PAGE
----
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reddit's New Features; and an Amazing Request for Free Labor

There are plenty of reasons to wonder about citizen media’s business model. One, which I’ve talked about many times here and elsewhere, is the tendency of site owners to rely on free labor. The method goes roughly this way: “You do all the work and we’ll take all the money, thank you very much.”

People do things for many reasons, but it’s always about getting something of value back. The value may be a psychic reward of doing something good for someone else. It may be ego. It may be money, or the ability to save money. In community-driven websites it may be contributing a tiny bit of effort to something that gives the overall community, and thereby individuals, great value. Usually it’s a combination.

But when the big money starts to flow to a few who are leveraging the work of the many, a disconnect emerges. And that’s why I’m so bothered by part of an announcement of some interesting new features that will give users or reddit, a news-recommendation site owned by the parent company of Wired magazine, new ways to help each other understand the news. reddit is refining the process in a smart way, by dividing the recommendation system in ways — assuming it works — to make it better and, perhaps, more reliable.

There’s no sense of whether the “private” and “restricted” section of the site, in which the Chosen will presumably elevate the content because they are doing things better, will have any stake in the outcome beyond being given more responsibility. I hope so, and we’ll know more when the features roll out more widely.

What really bugs me most in the reddit blog posting about the changes is the following:

Right now we really only have English and German, but if you would be generous enough to translate reddit into another language, please email feedback@reddit to offer your support.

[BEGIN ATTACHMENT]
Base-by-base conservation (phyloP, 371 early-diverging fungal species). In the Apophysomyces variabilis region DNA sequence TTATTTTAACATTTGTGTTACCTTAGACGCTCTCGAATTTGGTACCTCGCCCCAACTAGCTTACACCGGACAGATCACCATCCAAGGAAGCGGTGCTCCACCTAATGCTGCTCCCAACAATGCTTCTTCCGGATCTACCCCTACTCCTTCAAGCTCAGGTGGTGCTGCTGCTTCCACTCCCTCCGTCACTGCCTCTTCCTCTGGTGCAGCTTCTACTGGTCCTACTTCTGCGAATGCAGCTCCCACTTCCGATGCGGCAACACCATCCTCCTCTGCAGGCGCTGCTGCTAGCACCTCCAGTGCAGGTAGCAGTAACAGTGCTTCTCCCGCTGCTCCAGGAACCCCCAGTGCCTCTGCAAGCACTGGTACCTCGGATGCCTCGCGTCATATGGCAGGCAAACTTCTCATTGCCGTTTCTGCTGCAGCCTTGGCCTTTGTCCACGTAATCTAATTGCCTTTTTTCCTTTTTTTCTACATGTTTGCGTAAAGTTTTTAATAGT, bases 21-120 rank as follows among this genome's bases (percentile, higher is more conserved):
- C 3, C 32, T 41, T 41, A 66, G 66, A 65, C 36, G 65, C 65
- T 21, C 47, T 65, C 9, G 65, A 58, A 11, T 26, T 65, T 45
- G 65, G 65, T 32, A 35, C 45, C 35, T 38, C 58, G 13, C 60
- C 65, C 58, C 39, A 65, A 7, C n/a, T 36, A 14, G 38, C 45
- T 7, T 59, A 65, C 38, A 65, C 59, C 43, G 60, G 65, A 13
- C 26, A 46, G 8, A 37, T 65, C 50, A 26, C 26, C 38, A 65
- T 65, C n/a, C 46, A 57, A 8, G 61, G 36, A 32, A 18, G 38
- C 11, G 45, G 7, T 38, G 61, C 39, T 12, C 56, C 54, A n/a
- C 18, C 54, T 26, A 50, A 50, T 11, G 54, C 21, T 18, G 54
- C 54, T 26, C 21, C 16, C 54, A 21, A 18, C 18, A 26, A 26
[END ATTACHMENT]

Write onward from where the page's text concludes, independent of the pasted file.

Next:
As usual, if you’re interested in working on reddit, please email jobs@reddit and describe what a badass programmer you are.

Read it again. You are invited to translate the site into another language, because you are such a generous person. If you are a badass programmer, however, you are invited to apply for a job and make some actual money.

I like reddit a lot, and think it’s doing some terrific work with community-driven news. But this request goes beyond the pale.

Conde Nast, a privately held empire that owns some of the most profitable magazines on the planet, paid a bundle for this site. It can afford to pay for translations.

If you are generous enough to do this kind of work for free, please consider doing instead it for a nonprofit site of some sort. Please don’t be giving away your time to mega-wealthy media barons.

10 Comments on “reddit's New Features; and an Amazing Request for Free Labor”

  1. #1 Delia
    on Jan 23rd, 2008 at 10:05 am

    Best post so far! 🙂 D.

  2. #2 Seth Finkelstein
    on Jan 23rd, 2008 at 1:56 pm

    Hear, hear.

  3. #3 Seth Finkelstein
    on Jan 24th, 2008 at 6:42 am

    Whee! “local content harvesting”: